Oregon Live has come along to let us know that two counties in Oregon have put new ordinances into place to that direct law enforcement to totally ignore firearms-related laws. What laws are they talking about? They’re referring to the gun sanctuaries being established in cities and countries across the country:

Northwest Oregon’s Columbia County and eastern Oregon’s Umatilla County approved ordinances directing county workers – police included – to ignore the state’s extreme risk protection law, the concealed carry law and most other state regulation of guns. Passed in 2017, Oregon’s extreme risk protection law gives judges discretion to remove guns from people not convicted of a crime who show signs they might shoot themselves or someone else.

It is now a misdemeanor for police to enforce some gun control laws that are on the books.

The idea of gun sanctuaries isn’t new, but the movement has definitely gained traction this past year, especially in light of the current political climate. The real question is whether or not those attempts to protect gun owners from new anti-gun measures will have any practical effect.

According to the officials quoted by Oregon Live, the gun sanctuary concept isn’t likely to do much good in the long run:

Umatilla County District Attorney Daniel Primus doesn’t expect the voter approval to have much of a practical effect for his office. He will uphold the law, he said.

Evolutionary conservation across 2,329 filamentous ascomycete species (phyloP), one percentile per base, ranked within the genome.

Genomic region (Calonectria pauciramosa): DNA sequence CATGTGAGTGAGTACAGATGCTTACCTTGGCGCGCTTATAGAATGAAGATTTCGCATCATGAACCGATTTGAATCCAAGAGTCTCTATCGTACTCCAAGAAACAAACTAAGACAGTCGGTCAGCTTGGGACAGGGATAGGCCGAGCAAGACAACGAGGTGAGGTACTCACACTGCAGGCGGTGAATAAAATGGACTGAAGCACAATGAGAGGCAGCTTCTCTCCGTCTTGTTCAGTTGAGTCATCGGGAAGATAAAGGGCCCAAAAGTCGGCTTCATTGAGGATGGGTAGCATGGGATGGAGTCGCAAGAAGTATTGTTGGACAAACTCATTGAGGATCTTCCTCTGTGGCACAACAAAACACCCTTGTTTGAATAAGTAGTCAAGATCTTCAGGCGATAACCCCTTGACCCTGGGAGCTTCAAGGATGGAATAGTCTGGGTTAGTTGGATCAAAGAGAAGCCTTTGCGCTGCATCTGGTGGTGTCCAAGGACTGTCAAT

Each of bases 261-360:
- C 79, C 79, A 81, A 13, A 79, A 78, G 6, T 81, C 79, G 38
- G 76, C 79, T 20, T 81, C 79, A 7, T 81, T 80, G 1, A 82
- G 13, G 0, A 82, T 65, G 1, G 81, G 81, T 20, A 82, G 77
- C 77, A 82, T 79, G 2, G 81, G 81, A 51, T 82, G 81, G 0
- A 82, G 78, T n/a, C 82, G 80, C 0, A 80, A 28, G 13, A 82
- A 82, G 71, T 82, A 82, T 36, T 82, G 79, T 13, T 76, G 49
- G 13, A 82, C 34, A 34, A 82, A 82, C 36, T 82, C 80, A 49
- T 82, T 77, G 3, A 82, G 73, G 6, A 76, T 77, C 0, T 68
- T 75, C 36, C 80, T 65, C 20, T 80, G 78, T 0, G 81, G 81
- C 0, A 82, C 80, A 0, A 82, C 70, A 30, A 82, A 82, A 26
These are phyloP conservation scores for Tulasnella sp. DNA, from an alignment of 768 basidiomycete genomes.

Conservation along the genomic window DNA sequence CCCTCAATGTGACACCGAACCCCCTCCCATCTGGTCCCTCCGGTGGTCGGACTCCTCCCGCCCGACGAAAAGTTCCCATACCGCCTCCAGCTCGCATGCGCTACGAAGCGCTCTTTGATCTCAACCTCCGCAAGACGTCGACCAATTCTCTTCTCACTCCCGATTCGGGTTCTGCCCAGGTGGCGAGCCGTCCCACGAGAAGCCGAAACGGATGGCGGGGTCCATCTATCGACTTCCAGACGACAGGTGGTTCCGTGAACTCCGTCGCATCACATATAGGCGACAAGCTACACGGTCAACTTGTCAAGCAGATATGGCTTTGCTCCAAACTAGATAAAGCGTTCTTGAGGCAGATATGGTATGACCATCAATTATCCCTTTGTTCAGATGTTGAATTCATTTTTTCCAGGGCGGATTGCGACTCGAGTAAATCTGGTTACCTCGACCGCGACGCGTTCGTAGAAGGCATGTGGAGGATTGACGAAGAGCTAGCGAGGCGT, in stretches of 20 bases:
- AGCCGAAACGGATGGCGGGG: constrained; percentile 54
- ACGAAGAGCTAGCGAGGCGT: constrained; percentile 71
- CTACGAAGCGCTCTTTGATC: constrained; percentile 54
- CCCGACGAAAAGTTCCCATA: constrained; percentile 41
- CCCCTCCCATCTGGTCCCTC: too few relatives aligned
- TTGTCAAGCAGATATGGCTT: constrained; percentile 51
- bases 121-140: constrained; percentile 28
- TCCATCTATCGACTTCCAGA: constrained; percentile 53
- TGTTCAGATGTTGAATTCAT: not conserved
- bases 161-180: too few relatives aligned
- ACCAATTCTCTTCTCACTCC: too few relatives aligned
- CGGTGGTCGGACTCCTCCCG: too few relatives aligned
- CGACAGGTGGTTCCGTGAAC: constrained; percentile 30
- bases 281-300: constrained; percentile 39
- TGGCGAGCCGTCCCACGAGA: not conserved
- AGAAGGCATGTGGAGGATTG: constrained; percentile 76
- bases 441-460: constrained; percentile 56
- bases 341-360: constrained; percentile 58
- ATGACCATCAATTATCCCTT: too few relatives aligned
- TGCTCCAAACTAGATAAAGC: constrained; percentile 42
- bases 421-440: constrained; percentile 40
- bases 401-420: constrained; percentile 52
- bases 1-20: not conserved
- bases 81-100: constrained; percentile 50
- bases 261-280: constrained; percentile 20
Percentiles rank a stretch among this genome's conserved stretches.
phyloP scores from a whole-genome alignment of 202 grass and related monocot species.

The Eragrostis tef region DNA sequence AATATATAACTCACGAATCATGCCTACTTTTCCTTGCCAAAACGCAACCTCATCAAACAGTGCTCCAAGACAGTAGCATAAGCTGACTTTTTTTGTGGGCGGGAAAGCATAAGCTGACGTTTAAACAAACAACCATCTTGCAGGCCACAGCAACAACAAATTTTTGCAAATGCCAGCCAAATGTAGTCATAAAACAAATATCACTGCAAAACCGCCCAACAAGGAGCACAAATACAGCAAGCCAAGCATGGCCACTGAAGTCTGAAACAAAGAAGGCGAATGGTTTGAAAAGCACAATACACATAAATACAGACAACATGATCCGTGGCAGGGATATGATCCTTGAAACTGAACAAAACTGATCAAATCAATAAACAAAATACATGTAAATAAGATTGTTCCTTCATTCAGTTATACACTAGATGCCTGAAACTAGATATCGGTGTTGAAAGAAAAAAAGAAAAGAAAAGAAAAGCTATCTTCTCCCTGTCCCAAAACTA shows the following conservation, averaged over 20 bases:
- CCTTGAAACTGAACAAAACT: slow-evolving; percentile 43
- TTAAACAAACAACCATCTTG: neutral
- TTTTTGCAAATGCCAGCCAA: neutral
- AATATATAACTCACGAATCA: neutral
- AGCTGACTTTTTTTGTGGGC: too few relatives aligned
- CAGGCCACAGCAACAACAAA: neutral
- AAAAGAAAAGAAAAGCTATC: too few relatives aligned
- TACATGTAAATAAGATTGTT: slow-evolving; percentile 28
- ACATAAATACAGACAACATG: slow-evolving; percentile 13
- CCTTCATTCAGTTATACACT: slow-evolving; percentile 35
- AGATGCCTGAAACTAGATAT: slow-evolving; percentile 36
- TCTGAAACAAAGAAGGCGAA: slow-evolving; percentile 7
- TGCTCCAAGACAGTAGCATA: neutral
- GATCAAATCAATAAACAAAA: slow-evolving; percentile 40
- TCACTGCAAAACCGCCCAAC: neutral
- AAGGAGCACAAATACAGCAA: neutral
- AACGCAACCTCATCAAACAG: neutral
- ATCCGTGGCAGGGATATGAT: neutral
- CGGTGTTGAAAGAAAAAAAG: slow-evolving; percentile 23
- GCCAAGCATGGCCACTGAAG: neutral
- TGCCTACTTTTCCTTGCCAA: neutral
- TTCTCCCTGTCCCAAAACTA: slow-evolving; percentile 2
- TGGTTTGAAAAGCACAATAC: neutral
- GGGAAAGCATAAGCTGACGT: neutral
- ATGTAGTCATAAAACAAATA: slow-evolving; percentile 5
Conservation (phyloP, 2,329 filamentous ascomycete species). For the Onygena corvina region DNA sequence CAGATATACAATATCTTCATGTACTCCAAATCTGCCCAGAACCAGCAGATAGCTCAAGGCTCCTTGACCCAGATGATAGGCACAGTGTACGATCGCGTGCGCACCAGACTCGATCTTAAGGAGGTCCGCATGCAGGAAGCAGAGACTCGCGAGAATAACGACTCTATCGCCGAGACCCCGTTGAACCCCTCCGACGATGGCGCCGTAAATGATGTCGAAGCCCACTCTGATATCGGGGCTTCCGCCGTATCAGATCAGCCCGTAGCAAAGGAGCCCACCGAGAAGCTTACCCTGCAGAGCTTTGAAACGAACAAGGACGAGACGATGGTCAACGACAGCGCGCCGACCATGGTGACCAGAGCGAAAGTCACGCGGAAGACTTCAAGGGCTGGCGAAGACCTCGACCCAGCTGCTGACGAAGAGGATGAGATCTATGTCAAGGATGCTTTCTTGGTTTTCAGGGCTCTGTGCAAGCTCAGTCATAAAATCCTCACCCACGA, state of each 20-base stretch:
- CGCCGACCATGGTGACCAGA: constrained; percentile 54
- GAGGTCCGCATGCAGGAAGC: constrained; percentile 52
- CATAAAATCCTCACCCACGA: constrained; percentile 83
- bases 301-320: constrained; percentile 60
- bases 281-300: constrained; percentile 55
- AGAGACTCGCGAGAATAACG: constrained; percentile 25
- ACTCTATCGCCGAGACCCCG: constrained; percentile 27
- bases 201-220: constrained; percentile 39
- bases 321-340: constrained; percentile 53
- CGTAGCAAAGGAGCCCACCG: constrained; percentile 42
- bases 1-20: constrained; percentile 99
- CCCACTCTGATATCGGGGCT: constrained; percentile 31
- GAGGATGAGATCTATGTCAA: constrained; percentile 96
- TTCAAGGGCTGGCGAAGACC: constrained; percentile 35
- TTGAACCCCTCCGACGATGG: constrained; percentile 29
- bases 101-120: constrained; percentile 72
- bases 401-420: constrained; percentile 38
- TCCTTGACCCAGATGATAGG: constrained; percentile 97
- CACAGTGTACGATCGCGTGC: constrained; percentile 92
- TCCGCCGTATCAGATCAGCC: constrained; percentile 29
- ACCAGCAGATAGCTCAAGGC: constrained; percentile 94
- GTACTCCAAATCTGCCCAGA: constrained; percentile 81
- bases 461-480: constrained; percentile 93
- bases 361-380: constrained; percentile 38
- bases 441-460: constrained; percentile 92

“I took an oath,” Primus said, “and I am going to follow that oath.”

The Oregon Department of Justice hasn’t weighed in on the measures. Attorney General Ellen Rosenblum “doesn’t have an official view” of the proposals, said agency spokeswoman Karynn Fish.

(Yes, it sounds like the AG is waiting to see what happens.)

Of note is the way those two counties apparently want concealed carry handled from here on out:

No longer will it be left to a sheriff in Umatilla or Columbia counties to decide whether to enforce Oregon’s gun laws in those counties. The new measures make it clear they cannot.

“It’s out of the hands of a human decision,” [gun rights activist Rob] Taylor said. “It goes straight to a directive. You either follow the directive and stay in the law, or you violate the directive and face the penalties.”

Taylor said police can still enforce the felon-in-possession-of-a-firearm law, but they won’t be able to enforce regulations that restrict a gun’s barrel length, magazine size or accessories that limit noise, known as suppressors.

“We thought that people should have access to those things,” he said. “A suppressor is a very good thing if you are out shooting all the time and you want to eliminate a lot of the noise that effects your hearing.”

The “biggest issue,” he said, is the state requirement to obtain a license to carry a concealed handgun.

“We should be able to carry it concealed or open,” he said. “It’s our choice.”

He said under the new ordinance, a deputy can’t arrest someone for unlawful possession of a firearm for failing to have a license to carry a concealed weapon because “the county no longer enforces the concealed weapon law.”

This raises a lot of potential issues. Do you guys think concealed carry laws should be (or will be) ignored/not enforced by law enforcement? Where do you draw the line on what should and should not go into these gun sanctuary ordinances?



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